no matter where you go, there you are

Sunday, June 20, 2010

when the bright angel dominates, out comes a great work of art, a michelangelo david or a beethoven symphony - madeleine l'engle

We descended the tower after soaking in the city and headed to the Galleria dell'Accademia. As I said before, everything in Florence had an admission price on the higher end and this museum was no different. Though the Ufizi Museum in Florence is better known and actually looked more interesting, the Accademia was the home of Michaelangelo's David and so if we could only choose one over the other, Accademia it was. David made the admission worth it. My only recollection of the other artwork was "eh." What stuck out most was that I first noticed the faces of the people in Renaissance art were all the same. Men's faces, unless there was facial hair, looked the same as women's. There was also a special photography exhibit which included nude photographs highlighting the greatness of the human body. Between them and David, the museum really had an ode to the gorgeousness of the human body going on.

Before seeing David, I only knew a couple things about him. 1) There was a copy in a piazza somewhere else in Florence and 2) He is the David from the David vs. Goliath story. As I turned the bend leading to his location, I was in shock by how tall he was. Almost 8 feet tall, David stands strong, contemplating life. He's absolutely astounding. Not only is his body close to perfection, but the detail carved into the model is pitch-perfect. Somehow, Michaelangelo was able to carve the veins the run down David's outer forearm. It's magical. He looks so real. I walk around him a couple times and stare and stare and stare. And I swear I see a movement from his arm or leg. If he wasn't gray, I might have thought it was a real life model standing before me. David is so indescribably beautiful. Sad to leave, I knew I couldn't spend all day drooling so we parted ways and I bought a couple of postcards in memory of the perfect man.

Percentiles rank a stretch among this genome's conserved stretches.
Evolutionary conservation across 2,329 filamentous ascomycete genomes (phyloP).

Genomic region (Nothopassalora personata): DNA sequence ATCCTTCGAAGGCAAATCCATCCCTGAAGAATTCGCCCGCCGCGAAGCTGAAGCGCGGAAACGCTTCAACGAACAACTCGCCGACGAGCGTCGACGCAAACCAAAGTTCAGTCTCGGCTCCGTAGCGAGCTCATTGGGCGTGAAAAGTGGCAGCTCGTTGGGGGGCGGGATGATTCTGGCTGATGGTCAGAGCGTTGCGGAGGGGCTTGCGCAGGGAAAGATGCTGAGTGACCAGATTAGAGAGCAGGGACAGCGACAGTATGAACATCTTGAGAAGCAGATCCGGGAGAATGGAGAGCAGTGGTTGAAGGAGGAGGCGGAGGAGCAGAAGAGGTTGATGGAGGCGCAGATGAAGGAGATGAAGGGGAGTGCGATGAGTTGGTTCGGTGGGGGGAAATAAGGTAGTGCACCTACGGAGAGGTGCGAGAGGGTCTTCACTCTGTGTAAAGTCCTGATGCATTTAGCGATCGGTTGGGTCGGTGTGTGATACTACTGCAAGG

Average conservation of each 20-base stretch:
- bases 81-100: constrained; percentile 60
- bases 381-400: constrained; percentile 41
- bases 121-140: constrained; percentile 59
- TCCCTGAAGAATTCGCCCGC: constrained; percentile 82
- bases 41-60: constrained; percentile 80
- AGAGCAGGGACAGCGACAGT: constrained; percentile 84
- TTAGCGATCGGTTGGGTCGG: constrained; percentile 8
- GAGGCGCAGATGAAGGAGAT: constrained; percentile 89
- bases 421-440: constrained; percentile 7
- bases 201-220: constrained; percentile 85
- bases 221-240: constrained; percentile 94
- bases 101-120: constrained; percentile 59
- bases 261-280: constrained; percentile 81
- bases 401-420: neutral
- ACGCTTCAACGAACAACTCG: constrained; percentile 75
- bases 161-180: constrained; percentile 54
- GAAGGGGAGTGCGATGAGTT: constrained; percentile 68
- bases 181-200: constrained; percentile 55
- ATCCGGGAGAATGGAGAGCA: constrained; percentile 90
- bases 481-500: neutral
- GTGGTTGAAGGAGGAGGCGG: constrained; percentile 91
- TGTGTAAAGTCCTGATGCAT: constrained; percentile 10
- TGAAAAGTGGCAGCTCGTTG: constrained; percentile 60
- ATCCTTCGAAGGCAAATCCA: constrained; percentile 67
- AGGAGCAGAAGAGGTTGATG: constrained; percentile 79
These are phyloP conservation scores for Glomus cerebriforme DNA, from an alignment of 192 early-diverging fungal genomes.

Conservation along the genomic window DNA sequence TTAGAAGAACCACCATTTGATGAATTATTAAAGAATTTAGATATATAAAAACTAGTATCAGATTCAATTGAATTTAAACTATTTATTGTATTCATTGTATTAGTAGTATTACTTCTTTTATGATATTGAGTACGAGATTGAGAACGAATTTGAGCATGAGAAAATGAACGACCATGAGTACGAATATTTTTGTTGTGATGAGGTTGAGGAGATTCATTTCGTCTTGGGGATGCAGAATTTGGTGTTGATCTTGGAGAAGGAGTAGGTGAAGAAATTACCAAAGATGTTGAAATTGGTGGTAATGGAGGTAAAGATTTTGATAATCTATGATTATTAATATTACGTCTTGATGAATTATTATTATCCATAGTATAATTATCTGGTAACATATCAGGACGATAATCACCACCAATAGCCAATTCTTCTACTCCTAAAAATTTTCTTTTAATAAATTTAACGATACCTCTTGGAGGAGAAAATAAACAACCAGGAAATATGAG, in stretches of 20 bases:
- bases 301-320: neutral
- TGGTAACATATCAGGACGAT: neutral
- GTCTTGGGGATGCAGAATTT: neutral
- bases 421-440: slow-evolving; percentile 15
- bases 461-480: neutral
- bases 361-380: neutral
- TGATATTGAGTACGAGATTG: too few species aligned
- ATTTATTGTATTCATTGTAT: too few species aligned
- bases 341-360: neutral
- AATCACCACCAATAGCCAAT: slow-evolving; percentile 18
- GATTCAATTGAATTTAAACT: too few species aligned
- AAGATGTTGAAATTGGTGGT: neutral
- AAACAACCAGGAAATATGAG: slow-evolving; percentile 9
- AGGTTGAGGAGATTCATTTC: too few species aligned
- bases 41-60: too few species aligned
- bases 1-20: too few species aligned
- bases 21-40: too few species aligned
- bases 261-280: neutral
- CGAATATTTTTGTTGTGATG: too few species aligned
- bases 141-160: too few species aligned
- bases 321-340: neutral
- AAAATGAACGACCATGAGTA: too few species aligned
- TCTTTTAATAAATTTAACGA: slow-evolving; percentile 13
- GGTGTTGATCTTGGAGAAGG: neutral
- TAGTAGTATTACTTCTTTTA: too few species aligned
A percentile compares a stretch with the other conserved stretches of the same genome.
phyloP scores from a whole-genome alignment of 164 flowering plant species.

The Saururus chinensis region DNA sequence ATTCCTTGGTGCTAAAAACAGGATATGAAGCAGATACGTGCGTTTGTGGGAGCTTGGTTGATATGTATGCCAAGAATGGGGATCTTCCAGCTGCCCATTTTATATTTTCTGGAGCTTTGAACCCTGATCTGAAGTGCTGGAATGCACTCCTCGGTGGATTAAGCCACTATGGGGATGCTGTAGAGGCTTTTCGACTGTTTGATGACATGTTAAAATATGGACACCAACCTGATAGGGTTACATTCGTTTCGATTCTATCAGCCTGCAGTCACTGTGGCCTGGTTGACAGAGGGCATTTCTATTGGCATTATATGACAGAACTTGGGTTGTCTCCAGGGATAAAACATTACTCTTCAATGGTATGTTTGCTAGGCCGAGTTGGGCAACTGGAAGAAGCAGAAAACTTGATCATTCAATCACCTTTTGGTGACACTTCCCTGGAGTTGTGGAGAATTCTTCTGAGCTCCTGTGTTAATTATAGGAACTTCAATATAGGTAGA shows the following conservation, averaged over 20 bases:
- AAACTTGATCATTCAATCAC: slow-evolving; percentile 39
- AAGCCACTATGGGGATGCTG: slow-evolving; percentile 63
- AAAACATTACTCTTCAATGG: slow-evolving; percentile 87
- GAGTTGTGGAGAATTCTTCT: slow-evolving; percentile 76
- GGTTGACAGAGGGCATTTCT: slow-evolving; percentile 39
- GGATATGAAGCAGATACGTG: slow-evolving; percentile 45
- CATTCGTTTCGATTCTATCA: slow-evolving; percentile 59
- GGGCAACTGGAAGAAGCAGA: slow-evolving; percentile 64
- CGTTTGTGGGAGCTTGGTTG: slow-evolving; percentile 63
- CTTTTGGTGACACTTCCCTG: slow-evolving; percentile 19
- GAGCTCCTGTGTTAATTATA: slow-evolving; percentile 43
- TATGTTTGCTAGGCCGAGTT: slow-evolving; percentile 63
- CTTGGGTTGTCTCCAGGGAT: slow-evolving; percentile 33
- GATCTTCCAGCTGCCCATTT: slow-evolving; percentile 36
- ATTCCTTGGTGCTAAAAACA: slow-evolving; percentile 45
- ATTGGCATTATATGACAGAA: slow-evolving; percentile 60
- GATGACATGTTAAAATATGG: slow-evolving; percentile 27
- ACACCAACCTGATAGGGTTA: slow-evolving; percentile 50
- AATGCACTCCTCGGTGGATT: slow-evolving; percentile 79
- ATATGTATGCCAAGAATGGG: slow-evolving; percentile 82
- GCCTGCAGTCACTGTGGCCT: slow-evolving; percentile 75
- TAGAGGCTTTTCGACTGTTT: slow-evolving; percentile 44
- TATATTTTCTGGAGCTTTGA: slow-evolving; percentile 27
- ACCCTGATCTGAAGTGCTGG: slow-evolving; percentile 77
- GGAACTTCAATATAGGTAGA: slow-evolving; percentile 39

The Medici Chapels were next but at this point I don't think anything in Florence could top David. The admission price here was also on the high end, and more expensive than Fodors had led us to believe so it was a little depressing for me when we bought our tickets. I don't like being fed false information so it was from this point on where I knew to not trust the guidebooks completely. Not only was the admission on the high end, but there wasn't that much to see. As we got there only 10 minutes before it closed, we thought that maybe we had missed a section or something because the ticket price was so high for such a small thing, but I don't think we did. The main chapel was pretty neat and different than other churches because it was all round and not rectangular in shape. However, it was under restoration so scaffolding was covering about 1/3 of the place and a few statues and pieces of artwork were missing from their homes. The most interesting part of the Medici Chapels was the side room that had tombs carved by Michaelangelo. We weren't allowed pictures so I don't remember the details of them well but I remember really enjoying them. According to my notes, there was a statue of half a man that I thought was really cool.